Scientific Name: Momordica charantia
Bitter melon (Momordica charantia) is a climbing vine that grows in the tropics and subtropics within the squash family. Bitter melon is widely used in Vietnam and other Asian countries as a medicinal food. Bitter melon is also known as balsam pear, bitter apple, bitter gourd, and bitter squash. Uncooked bitter melon has high amounts of vitamin C, while cooked bitter melon has more lutein and zeaxanthin.
Bitter melon cooked contains vitamin C (37% daily value [DV]), a natural antioxidant. Antioxidants scavenge harmful free radicals that may cause chronic diseases. Vitamin C is also necessary for the immune system to properly function. It well-known that vitamin C deficiency leads to scurvy; thus, this nutrient is necessary for collagen production.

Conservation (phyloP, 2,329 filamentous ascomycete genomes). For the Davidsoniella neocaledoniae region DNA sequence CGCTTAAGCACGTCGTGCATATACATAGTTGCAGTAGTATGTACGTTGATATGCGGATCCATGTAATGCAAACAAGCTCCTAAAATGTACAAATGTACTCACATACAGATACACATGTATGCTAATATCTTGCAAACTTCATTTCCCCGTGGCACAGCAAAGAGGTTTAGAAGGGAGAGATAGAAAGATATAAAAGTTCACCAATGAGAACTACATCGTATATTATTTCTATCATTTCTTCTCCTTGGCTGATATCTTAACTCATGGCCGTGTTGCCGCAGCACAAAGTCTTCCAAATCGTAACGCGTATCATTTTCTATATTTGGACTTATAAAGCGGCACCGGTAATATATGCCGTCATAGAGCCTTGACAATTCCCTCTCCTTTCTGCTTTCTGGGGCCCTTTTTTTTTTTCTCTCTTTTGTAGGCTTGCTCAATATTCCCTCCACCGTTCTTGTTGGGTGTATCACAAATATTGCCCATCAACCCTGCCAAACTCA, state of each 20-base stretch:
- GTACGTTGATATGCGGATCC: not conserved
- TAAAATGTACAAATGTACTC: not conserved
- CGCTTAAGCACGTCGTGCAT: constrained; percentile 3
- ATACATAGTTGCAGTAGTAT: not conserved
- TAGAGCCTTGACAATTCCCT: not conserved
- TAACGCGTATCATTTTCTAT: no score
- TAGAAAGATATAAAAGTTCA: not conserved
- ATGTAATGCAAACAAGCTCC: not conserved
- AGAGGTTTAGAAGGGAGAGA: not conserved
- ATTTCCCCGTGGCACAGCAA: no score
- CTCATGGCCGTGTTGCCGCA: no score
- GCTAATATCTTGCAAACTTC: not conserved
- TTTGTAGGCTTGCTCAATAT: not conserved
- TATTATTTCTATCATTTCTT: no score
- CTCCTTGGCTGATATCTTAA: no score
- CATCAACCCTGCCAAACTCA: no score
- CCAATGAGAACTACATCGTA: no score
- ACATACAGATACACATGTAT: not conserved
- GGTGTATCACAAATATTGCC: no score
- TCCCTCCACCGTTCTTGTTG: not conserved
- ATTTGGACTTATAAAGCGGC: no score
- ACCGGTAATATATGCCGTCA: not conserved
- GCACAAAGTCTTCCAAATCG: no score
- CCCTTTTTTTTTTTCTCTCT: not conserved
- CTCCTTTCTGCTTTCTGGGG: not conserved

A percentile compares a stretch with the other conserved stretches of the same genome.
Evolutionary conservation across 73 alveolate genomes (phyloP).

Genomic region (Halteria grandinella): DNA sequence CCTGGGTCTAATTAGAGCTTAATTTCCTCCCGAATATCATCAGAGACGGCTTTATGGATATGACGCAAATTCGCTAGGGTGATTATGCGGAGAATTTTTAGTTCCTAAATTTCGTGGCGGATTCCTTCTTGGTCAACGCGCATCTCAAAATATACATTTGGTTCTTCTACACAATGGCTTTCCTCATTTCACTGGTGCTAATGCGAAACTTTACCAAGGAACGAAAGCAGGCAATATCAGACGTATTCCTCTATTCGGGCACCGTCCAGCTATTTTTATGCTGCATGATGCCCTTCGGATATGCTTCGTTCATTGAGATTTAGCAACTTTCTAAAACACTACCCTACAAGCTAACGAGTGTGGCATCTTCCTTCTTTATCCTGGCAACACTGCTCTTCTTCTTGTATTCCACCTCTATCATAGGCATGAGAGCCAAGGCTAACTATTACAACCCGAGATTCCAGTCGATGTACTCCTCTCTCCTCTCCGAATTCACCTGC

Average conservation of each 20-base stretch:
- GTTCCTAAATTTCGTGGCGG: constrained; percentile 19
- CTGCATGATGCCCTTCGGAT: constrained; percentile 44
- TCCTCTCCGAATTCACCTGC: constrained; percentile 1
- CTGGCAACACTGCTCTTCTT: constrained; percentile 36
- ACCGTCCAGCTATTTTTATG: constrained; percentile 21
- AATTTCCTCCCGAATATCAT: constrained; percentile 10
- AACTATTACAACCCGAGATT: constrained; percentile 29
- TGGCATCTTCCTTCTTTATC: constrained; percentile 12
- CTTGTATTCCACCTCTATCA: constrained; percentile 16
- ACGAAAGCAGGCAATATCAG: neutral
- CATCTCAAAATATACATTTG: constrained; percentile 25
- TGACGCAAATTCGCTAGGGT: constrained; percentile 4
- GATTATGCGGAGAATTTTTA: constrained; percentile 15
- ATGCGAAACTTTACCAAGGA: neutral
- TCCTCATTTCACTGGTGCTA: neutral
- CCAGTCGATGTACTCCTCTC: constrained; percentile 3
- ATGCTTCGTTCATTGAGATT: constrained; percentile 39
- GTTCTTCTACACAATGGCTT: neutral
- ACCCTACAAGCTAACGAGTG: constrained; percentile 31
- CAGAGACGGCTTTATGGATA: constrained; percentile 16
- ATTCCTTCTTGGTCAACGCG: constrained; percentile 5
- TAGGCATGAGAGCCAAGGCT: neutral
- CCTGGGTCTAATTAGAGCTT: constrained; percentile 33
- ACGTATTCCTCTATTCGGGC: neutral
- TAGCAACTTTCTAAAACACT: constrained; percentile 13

An amount of 100 g of bitter melon cooked contains 1323 mcg of lutein and zeaxanthin. These compounds play an important role in the maintenance and protection of the eyes. Lutein and zeaxanthin have antioxidant effects and protect the photoreceptors present in the retina from potential free radical damage. Though cooked bitter melon has an acquired taste, it is often used in Asian cuisines to support one's health and well-being.